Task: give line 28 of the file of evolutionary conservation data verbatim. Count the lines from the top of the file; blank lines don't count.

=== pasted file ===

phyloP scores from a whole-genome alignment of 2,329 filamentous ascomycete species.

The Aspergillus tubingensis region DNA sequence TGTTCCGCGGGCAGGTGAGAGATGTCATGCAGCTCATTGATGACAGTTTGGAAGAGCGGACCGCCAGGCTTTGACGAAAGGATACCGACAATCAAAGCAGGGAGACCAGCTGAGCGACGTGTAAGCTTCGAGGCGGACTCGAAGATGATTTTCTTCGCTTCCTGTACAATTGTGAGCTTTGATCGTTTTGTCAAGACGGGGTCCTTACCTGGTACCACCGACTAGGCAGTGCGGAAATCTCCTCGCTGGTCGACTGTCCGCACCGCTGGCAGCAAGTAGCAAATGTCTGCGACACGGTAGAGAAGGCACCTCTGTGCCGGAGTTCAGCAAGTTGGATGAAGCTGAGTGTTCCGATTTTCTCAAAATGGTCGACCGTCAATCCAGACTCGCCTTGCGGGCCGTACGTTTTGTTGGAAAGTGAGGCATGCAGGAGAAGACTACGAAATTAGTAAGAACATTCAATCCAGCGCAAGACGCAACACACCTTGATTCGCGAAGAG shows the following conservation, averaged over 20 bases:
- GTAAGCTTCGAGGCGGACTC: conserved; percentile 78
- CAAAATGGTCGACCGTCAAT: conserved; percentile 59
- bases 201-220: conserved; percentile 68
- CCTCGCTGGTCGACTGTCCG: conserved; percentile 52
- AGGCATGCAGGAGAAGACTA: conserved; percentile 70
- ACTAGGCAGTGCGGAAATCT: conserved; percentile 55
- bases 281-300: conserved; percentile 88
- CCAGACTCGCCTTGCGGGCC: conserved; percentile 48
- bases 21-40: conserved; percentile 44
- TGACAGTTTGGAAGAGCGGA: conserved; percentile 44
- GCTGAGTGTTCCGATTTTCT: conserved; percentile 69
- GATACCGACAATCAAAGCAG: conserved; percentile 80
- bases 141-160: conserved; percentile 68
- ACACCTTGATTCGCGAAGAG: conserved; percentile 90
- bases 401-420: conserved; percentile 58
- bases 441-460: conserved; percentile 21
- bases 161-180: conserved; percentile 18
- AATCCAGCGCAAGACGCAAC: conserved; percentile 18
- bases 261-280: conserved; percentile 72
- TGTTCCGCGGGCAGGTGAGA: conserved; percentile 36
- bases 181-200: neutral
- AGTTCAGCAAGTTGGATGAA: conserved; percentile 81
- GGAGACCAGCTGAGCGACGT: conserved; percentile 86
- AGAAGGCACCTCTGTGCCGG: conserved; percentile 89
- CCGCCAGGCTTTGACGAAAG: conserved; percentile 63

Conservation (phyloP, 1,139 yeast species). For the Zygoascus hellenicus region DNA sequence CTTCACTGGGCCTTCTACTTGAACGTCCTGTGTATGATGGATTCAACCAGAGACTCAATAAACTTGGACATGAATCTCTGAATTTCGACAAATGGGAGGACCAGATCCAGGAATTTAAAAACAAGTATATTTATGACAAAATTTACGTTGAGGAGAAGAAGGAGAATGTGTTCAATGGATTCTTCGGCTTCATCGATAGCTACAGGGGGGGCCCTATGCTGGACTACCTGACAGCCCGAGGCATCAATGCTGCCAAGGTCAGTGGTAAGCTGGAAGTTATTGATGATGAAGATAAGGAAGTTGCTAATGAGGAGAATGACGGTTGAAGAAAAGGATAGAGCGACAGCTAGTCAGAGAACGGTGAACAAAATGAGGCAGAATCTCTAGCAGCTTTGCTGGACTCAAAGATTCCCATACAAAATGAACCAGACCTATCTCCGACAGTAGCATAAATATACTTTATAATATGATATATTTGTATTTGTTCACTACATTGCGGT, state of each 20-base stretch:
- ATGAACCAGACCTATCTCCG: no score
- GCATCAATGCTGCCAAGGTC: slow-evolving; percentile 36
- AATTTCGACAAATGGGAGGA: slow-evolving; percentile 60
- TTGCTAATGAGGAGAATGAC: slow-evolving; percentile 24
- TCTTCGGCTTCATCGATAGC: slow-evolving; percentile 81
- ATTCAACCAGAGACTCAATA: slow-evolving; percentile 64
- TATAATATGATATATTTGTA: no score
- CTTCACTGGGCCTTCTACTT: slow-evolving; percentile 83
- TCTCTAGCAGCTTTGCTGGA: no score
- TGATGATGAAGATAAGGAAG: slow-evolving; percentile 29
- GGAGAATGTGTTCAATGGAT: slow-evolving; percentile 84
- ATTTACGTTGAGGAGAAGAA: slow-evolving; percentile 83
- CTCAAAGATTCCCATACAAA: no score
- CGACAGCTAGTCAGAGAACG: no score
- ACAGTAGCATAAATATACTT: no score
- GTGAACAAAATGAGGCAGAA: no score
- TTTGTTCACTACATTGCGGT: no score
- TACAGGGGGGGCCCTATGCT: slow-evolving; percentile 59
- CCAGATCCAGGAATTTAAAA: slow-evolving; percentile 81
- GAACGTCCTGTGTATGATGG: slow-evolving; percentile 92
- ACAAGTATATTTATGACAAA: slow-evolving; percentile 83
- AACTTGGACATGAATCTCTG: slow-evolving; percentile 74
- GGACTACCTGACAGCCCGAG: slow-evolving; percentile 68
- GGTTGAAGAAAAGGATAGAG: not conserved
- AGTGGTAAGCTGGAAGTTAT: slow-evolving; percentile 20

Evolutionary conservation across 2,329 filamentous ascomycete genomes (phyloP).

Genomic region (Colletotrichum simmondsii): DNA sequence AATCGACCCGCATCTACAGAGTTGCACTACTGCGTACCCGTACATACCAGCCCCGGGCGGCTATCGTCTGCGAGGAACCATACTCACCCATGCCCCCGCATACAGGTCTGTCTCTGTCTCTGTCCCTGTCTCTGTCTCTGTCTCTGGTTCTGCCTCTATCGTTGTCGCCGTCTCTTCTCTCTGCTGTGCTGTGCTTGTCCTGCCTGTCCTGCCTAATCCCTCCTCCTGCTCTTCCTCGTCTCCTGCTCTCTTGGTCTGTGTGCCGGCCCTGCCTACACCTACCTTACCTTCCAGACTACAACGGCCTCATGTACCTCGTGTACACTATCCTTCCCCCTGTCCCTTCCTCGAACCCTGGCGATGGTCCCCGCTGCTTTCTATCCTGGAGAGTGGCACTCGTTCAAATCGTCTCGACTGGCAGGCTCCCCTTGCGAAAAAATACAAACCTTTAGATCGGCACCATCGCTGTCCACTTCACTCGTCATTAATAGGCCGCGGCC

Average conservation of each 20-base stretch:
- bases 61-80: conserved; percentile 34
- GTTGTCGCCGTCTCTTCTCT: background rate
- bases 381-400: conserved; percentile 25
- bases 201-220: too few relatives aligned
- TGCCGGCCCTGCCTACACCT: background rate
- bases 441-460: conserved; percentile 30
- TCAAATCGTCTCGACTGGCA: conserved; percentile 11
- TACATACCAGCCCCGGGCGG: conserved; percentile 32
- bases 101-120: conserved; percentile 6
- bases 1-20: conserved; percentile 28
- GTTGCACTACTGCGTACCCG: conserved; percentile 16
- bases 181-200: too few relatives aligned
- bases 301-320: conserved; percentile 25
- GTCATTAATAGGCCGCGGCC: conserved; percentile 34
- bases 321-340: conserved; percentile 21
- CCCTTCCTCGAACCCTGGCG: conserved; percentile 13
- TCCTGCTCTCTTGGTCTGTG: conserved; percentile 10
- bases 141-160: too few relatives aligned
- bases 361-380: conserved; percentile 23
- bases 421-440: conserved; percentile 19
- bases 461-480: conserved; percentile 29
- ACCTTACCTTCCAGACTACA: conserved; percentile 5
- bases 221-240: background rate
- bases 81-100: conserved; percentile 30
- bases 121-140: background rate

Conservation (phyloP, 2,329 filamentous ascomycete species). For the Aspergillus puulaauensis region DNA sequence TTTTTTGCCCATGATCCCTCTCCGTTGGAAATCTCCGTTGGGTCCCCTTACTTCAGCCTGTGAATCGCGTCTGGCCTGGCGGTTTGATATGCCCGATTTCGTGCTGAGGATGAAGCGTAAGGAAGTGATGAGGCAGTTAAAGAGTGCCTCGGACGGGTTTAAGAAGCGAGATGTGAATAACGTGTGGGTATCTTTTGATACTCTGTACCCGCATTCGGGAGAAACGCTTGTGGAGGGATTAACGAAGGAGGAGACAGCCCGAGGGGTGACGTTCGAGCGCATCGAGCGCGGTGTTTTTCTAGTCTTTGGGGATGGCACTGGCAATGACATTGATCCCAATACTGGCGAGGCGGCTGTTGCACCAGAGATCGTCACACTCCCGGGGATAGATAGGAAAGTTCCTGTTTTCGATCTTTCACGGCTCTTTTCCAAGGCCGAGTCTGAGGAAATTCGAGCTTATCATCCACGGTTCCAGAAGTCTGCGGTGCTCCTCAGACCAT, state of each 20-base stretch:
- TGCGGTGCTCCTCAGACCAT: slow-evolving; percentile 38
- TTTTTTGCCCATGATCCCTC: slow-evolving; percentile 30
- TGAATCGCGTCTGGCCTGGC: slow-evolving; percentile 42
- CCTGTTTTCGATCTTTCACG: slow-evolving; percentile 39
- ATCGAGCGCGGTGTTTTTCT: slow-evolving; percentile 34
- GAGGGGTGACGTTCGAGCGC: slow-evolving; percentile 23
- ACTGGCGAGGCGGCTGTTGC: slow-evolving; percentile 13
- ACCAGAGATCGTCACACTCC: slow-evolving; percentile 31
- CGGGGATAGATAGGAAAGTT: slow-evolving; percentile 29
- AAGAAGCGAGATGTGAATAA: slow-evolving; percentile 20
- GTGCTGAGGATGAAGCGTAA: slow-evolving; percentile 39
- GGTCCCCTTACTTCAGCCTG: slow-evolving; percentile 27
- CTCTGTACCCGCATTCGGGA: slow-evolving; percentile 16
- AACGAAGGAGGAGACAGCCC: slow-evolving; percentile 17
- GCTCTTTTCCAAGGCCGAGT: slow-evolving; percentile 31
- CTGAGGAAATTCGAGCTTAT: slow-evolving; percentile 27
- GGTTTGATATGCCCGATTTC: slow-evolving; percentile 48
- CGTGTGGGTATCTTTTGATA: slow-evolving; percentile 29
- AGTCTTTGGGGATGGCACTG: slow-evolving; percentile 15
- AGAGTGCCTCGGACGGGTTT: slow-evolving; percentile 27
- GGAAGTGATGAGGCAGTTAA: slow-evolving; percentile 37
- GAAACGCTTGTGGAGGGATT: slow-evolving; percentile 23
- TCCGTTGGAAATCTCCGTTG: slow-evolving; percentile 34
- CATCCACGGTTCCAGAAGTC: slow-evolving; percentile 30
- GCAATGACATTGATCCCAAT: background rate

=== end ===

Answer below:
Conservation (phyloP, 1,139 yeast species). For the Zygoascus hellenicus region DNA sequence CTTCACTGGGCCTTCTACTTGAACGTCCTGTGTATGATGGATTCAACCAGAGACTCAATAAACTTGGACATGAATCTCTGAATTTCGACAAATGGGAGGACCAGATCCAGGAATTTAAAAACAAGTATATTTATGACAAAATTTACGTTGAGGAGAAGAAGGAGAATGTGTTCAATGGATTCTTCGGCTTCATCGATAGCTACAGGGGGGGCCCTATGCTGGACTACCTGACAGCCCGAGGCATCAATGCTGCCAAGGTCAGTGGTAAGCTGGAAGTTATTGATGATGAAGATAAGGAAGTTGCTAATGAGGAGAATGACGGTTGAAGAAAAGGATAGAGCGACAGCTAGTCAGAGAACGGTGAACAAAATGAGGCAGAATCTCTAGCAGCTTTGCTGGACTCAAAGATTCCCATACAAAATGAACCAGACCTATCTCCGACAGTAGCATAAATATACTTTATAATATGATATATTTGTATTTGTTCACTACATTGCGGT, state of each 20-base stretch: